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Joseph J. Thorndike

Joseph J. Thorndike

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God and Grover Norquist: If They Didn't Exist We'd Have to Invent Them

Posted: 03/30/11 02:39 PM ET

You know things are looking up when Grover Norquist is catching flack for being soft on tax hikes. In a surreal exchange between the GOP's Martinet of Fiscal Conformity and the Georgia Tea Party Patriots, Norquist has emerged as a champion of creeping socialism. How exactly did this paragon of conservative virtue stray from the path of reactionary righteousness? Well, it seems that he embraced a radical redistribution of wealth from the well-heeled, lobbyist-hiring, plutocratic minority of Georgians to the unwashed masses of regular folks who actually work for a living.

But I'm getting ahead of myself. First, let's consider Georgia's initial effort to craft a tax reform program earlier this year. Grover trashed it for its unfortunate tendency to raise a little money by closing egregious loopholes -- even though the plan also lowered marginal rates, usually the sine qua non of good (conservative) tax reform. As he explained his opposition:

The good parts of the reform package -- reductions in marginal tax rates -- are more than offset by base-broadening tax hikes. This is the Ted Kennedy school of "tax reform": providing rhetorical cover for the growth of government. In a meeting with A.D. Frazier and others invested in tax reform for Georgia, I urged the council to adhere to the Ronald Reagan school: reducing marginal rates in a way that is at least revenue neutral, if not a pro-growth net tax cut. Tax reform does not require raising taxes.

In other words, Norquist simply says that closing a loophole -- any loophole, no matter how egregious or repugnant to standards of common decency -- is fine if it's "paid for" with some other tax reduction. Another egregious loophole would do the trick, since losing revenue is the only measure of acceptability in Grover's world. But so would a nice, fat, across-the-board rate cut.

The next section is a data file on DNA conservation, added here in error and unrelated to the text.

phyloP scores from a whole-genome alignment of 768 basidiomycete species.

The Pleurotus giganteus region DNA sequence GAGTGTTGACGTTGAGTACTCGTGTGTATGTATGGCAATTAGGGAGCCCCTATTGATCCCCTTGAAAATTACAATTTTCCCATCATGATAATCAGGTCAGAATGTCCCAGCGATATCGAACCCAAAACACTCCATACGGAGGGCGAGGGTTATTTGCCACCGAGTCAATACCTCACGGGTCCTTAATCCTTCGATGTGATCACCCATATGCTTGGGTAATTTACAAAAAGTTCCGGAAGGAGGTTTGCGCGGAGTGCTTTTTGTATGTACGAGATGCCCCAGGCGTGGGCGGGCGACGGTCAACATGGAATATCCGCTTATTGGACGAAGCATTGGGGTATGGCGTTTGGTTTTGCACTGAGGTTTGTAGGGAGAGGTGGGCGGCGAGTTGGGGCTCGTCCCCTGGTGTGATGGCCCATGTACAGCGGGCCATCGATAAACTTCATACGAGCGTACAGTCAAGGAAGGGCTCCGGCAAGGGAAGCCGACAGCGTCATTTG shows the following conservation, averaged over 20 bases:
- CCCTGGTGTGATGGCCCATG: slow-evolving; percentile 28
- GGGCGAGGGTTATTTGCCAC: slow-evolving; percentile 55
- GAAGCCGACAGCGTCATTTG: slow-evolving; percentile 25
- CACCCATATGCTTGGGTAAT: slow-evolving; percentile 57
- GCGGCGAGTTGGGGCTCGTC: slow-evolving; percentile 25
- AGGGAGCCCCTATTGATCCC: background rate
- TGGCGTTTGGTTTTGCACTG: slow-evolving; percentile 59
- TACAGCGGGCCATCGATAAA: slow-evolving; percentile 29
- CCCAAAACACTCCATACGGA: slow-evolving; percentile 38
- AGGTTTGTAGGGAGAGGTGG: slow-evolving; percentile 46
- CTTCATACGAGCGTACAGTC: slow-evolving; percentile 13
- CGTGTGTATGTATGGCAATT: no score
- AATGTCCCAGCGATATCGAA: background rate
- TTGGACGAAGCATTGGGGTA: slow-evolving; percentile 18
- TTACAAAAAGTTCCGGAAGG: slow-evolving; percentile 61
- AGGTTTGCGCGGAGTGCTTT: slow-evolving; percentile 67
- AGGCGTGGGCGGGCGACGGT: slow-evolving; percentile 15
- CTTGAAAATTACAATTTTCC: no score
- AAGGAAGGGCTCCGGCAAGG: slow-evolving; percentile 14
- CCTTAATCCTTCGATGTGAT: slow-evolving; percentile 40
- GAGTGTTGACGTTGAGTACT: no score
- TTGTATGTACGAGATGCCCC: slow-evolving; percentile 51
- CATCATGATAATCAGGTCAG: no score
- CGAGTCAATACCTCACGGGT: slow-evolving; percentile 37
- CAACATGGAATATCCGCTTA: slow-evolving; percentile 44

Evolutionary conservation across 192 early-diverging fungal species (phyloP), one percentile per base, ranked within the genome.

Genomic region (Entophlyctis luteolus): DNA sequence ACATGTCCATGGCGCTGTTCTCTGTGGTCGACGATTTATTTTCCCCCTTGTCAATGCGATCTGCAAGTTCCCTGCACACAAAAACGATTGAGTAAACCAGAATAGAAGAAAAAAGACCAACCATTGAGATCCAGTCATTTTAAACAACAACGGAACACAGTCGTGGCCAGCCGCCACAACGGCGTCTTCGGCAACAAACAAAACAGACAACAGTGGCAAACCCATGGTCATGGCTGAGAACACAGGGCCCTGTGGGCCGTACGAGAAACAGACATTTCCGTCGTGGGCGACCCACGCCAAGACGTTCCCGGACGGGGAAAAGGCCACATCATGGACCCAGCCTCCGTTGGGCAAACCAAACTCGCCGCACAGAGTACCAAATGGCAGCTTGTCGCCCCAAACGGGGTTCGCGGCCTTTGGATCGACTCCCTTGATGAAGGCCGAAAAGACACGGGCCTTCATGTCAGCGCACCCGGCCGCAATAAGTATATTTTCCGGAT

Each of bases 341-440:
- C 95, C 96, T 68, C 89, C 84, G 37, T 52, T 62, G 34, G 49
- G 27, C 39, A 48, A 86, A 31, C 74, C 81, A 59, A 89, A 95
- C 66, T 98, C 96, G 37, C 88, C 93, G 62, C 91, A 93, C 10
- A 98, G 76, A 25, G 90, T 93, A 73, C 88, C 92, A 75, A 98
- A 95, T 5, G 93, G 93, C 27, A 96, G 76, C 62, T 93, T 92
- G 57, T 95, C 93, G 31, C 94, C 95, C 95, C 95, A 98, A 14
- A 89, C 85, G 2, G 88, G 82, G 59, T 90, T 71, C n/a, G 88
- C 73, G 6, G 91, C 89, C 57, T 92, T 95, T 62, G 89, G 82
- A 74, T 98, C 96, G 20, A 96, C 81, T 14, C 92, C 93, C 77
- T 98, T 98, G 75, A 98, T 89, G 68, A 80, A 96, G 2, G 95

(Just for a second, by the way, let's consider the ridiculous notion that you "pay for" new revenue by giving up existing revenue somewhere else. In my house, we call that nonsense. Wife: "Hey Honey, great news: I got a 10 percent raise from my boss today. Me: Awesome, sweetie. I'll schedule a meeting with HR to ask for a 20 percent pay cut tomorrow -- don't want those credit card bills to start shrinking, do we!)

Grover's hectoring produced results. Under pressure to keep the state budgets in dire fiscal straits, Georgia leaders revised their tax program to eliminate any extra revenue thrown off by loophole reductions carried out in the name of fairness, efficiency, or fiscal responsibility. (God knows, don't want to sully tax reform with any claim to fairness or efficiency.) According to Georgia Democrats (and as explained by ajc.com's Jim Galloway), the new plan features a 25 percent rate cut on individual incomes, but it also imposes a cap on itemized deductions that would slightly increase taxes for anyone earning between $20,000 and $180,000 a year.

Taken as a whole, this revised plan pleased Norquist:

The new proposal brings Georgia's personal income tax down from 6 percent to 4.5 percent while taxing casual sales, auto repairs and communications. It also adds a $163 million tax exemption for energy. The new bill achieves revenue neutrality by eliminating some of the largest and most harmful tax hikes from its initial language, including tax increases on groceries and tobacco, both of which would have hit Georgia's small business community.

So there you are: Grover nudged the lefty Republicans plotting down South into technical conformity with his no-tax pledge. Good for him. Conservatives around the country should now rejoice in his triumph: Good 'ol "Drown the Government in a bathtub" Norquist has once again engineered the victory of starve-the-beast orthodoxy over fiscally responsible apostasy.

But here's the odd thing: Down in Georgia, they're not happy. At least not in the offices of the Tea Party Patriots, where they reject Norquist's reasoning and cast the reform plan as a quasi-socialist experiment in levelling and social engineering. Here's their statement as reported by ajc.com:

One can not just look at the tax rate cut, one has to look at the deductions/exemptions that are slashed and, in many cases, removed in this bill. Taxes will be raised for some and will be cut for others. In other words, this bill re-distributes wealth.

Apparently, strict revenue neutrality is not enough for Peach State Tea Partiers. (Do they like Peach Tea, I wonder, or just regular old Earl Grey, Darjeeling, or Formosa Oolong?) To meet with Tea Party approval, you need not simply revenue neutrality (or even better, revenue loss). You also have to keep existing tax distributions precisely unchanged. Because after all, we know that today's tax system is definitely the best imaginable system in the world, replete with scrupulously fair distributions of the tax burden.

As Dr. Pangloss might have said (were he a Tea Partier), we live in the best of all possible (tax) worlds. Let's not change a thing.

 

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